As Oregon scientists announced Wednesday they had successfully converted human skin cells into embryonic stem cells, the chairman of the U.S. bishops' Committee on Pro-Life Activities warned that the technique is morally troubling on many levels.
Scientists at the Oregon Health & Science University and the Oregon National Primate Research Center announced they had successfully reprogrammed human skin cells to become embryonic stem cells, which are capable of transforming into other types of cells that could replace those damaged by illness or injury.
Many news reports on the announcement referred to the research as human cloning, but the university's release and a full report on the work in Cell magazine carefully avoided the term, except to say taking the work in the direction of reproductive cloning is unlikely.
The Oregon research team developed the unfertilized embryonic cells to seven days' growth in a lab. Cardinal Sean O'Malley of Boston, who chairs the bishops' committee, said the process created and destroyed more than 120 human embryos, which the church considers human life that must be protected.
"Creating new human lives in the laboratory solely to destroy them is an abuse denounced even by many who do not share the Catholic Church's convictions on human life," O'Malley's statement said. He also decried the conditions to which the women who volunteered for the experiment were subjected to increase the number of eggs they produced, saying it "put their health and fertility at risk."
The researchers said their goal is to produce genetically matched stem cells for research and possible therapies, but O'Malley said the same goals can be achieved "by scientific advances that do not pose these grave moral wrongs."
Research using adult stem cells, or those derived after someone is born, as opposed to cells from embryos has provided promising possibilities for treating some illnesses or injuries. The reprogrammed stem cells can be used to replace damaged cells.
A statement from the university said the process announced Wednesday "is a variation of a commonly used method called somatic cell nuclear transfer. ... It involves transplanting the nucleus of one cell, containing an individual's DNA, into an egg cell that has had its genetic material removed. The unfertilized egg cell then develops and eventually produces stem cells."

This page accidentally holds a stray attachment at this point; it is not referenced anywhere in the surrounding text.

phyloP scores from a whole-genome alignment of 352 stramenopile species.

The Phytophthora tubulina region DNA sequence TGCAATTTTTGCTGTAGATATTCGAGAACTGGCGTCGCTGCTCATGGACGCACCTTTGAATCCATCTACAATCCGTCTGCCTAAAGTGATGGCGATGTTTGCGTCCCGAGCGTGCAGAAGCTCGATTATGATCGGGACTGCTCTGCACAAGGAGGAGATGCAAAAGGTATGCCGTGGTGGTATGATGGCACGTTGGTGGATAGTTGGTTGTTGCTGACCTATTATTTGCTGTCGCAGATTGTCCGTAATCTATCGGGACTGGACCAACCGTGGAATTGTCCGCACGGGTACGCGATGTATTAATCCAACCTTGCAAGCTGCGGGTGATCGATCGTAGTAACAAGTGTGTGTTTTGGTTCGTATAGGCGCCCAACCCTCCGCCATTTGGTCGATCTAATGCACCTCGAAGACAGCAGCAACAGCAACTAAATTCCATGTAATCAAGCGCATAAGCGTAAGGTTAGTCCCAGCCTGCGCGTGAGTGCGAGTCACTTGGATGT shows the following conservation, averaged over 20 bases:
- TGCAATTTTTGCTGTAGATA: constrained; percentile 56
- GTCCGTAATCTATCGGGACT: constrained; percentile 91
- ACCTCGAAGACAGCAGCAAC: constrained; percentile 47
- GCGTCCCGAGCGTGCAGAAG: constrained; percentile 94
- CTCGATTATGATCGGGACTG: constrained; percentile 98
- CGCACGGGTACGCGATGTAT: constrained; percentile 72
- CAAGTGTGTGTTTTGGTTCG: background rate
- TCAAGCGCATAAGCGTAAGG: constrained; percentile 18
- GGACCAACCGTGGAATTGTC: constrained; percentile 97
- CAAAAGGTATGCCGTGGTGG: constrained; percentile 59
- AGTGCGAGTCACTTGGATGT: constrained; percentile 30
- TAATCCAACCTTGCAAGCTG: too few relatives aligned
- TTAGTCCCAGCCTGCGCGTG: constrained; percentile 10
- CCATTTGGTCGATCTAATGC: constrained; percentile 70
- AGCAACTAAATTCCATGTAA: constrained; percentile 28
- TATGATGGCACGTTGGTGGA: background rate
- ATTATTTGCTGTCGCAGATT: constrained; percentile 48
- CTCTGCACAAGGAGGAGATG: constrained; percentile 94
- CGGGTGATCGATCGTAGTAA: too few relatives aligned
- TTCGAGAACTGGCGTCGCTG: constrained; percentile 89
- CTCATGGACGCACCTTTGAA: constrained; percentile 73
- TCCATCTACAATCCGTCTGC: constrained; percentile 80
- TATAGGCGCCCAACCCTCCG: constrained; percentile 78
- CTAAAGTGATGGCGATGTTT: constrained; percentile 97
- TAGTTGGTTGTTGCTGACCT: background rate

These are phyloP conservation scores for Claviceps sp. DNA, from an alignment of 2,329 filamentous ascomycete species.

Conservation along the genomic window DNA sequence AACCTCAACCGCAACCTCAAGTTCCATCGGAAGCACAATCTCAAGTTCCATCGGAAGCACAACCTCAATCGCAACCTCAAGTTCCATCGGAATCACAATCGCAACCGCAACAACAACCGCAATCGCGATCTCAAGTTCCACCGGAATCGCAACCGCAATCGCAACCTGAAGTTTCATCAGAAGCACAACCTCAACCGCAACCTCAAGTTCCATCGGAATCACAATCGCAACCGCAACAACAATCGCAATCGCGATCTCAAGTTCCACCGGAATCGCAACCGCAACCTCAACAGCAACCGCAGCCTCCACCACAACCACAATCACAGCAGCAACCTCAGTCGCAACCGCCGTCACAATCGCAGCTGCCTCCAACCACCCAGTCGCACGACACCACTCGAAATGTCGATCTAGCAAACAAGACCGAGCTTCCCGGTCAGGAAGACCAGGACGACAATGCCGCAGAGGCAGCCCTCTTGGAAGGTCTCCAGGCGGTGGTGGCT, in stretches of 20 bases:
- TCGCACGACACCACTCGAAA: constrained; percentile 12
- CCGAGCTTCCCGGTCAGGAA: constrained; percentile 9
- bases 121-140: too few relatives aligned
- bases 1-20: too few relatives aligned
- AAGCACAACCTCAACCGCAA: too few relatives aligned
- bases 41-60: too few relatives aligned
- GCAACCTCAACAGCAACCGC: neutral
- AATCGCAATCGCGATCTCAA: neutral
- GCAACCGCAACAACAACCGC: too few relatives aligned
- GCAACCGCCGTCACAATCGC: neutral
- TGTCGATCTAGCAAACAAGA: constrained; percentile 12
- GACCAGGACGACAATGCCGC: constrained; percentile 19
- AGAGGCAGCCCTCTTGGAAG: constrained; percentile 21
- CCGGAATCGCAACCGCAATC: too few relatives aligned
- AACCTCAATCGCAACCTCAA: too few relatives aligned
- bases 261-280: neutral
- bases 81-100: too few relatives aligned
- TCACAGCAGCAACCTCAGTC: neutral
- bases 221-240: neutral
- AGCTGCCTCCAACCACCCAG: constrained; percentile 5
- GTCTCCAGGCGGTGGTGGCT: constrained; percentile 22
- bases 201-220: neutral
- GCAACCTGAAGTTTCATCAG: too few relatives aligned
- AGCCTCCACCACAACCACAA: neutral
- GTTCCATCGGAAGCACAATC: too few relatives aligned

Although the university's explanation of the breakthrough noted the research "does not involve the use of fertilized embryos, a topic that has been the source of a significant ethical debate," that doesn't address the Catholic church's moral objections.
Richard Doerflinger, associate director of the U.S. bishops' Secretariat for Pro-Life Activities, told Catholic News Service that as soon as human cells begin to divide into an embryo, they are considered human life, and the destruction of such embryos is immoral.
"Creating new human lives in the laboratory solely to destroy them is an abuse denounced even by many who do not share the Catholic Church's convictions on human life," O'Malley's statement said.
The university release called it an "important distinction" that "while the method might be considered a technique for cloning stem cells, commonly called therapeutic cloning, the same method would not likely be successful in producing human clones otherwise known as reproductive cloning."
The university said several years of studies using monkeys "have never successfully produced monkey clones. It is expected that this is also the case with humans. Furthermore, the comparative fragility of human cells as noted during this study is a significant factor that would likely prevent the development of clones."
"Our research is directed toward generating stem cells for use in future treatments to combat disease," said the statement, quoting lead researcher Shoukhrat Mitalipov. "While nuclear transfer breakthroughs often lead to a public discussion about the ethics of human cloning, this is not our focus, nor do we believe our findings might be used by others to advance the possibility of human reproductive cloning."
Doerflinger and O'Malley said no matter what the Oregon researchers intend to do with their studies, the techniques they have perfected might lead others to pursue human cloning that produces babies.
"This means of making embryos for research will be taken up by those who want to produce cloned children as 'copies' of other people," O'Malley said. "Whether used for one purpose or the other, human cloning treats human beings as products, manufactured to order to suit other people's wishes.
"It is inconsistent with our moral responsibility to treat each member of the human family as a unique gift of God, as a person with his or her own inherent dignity. A technical advance in human cloning is not progress for humanity but its opposite."
Doerflinger said after controversy arose in the 1990s about the morality of seemingly promising research using embryonic stem cells, which led to congressional hearings and bans on using federal funding for all but a select few embryonic stem-cell lines, most such research has turned to using adult stem cells. Such cells hold the advantage of reducing the chances of rejection because therapies are made from stem cells created from the person who will receive the treatment.
However, Doerflinger said, there are some researchers who have said they want to create human clones, whether to "hasten the next step in human evolution," or simply to press the boundaries of scientific possibilities.
Whether the Oregon research leads to full human cloning attempts or is limited to cloning only as far as the embryo stage, Doerflinger said the bottom line ethically and morally is that "it's never OK to create life only to destroy it. And it's not only the Catholic church that says that."